Anti-abortion protester Steven Lefemine holds up a graphic sign as Mark Baumgartner, founder of the anti-abortion group, A Moment of Hope, tries to talk with patients arriving for abortion appointments at Planned Parenthood on May 27, 2022, in Columbia, S.C. The state’s abortion cutoff is at 20 weeks, but a proposed bill would define life as starting at conception. David Goldman/Associated Press

COLUMBIA, S.C. — Women who get an abortion in South Carolina would be eligible for the death penalty if a proposal at the State House becomes law.

A bill called the South Carolina Pre-Natal Equal Protection Act would “afford equal protection of the laws to all preborn children from the moment of fertilization,” and reclassify any act that ends a pregnancy as “wilful prenatal homicide.”

Under the bill, an abortion could be punished like any murder, leading to sentences of 30 years in prison up to the death penalty.

The bill explicitly exempts from prosecution a woman who receives an abortion if “she was compelled to do so by the threat of imminent death or great bodily injury.”

The proposal has received wide attention at a time when Republican-led states are debating how far to go in regulating or banning abortion after the U.S. Supreme Court ruled last year that the procedure is no longer subject to federal legal protections.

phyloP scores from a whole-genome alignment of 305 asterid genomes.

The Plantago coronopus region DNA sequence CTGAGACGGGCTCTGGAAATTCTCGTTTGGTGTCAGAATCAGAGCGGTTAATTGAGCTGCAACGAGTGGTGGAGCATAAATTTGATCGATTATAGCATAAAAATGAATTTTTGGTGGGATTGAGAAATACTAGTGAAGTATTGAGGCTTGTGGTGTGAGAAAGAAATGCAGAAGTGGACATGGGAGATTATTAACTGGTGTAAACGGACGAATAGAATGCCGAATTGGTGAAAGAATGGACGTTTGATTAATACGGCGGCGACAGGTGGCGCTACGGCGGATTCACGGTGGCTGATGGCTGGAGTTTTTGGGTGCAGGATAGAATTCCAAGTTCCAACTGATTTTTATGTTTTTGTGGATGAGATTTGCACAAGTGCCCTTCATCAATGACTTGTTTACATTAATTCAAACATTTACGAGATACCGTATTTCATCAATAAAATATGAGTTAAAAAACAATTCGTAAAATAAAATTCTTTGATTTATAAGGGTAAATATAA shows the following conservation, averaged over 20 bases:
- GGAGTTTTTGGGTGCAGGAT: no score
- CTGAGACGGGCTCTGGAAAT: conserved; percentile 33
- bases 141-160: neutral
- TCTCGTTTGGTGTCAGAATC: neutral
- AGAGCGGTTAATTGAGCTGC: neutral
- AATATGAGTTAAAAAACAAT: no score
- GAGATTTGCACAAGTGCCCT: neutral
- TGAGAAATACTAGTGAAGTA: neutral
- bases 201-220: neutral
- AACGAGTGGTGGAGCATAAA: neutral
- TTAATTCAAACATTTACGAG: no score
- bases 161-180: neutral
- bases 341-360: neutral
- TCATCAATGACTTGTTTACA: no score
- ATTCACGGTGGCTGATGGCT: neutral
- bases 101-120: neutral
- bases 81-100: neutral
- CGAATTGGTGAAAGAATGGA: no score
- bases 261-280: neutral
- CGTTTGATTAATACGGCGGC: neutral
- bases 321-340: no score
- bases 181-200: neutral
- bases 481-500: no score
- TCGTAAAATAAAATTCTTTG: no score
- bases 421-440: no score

State Rep. Rob Harris, a Spartanburg Republican who sponsored the measure, said the bill stems from the Legislature’s need to clarify when life begins.


”We have a problem with abortion, we don’t respect all life,” Harris said. “So, what my bill uniquely does is that it protects all life by defining life at conception. We have to ask ourselves as a culture, whether we believe life begins at conception or not. The ramifications of that are the same for anybody else who would take another life.”

Harris added that the bill’s intent was not to subject a mother who undergoes an abortion to the death penalty, but to save babies.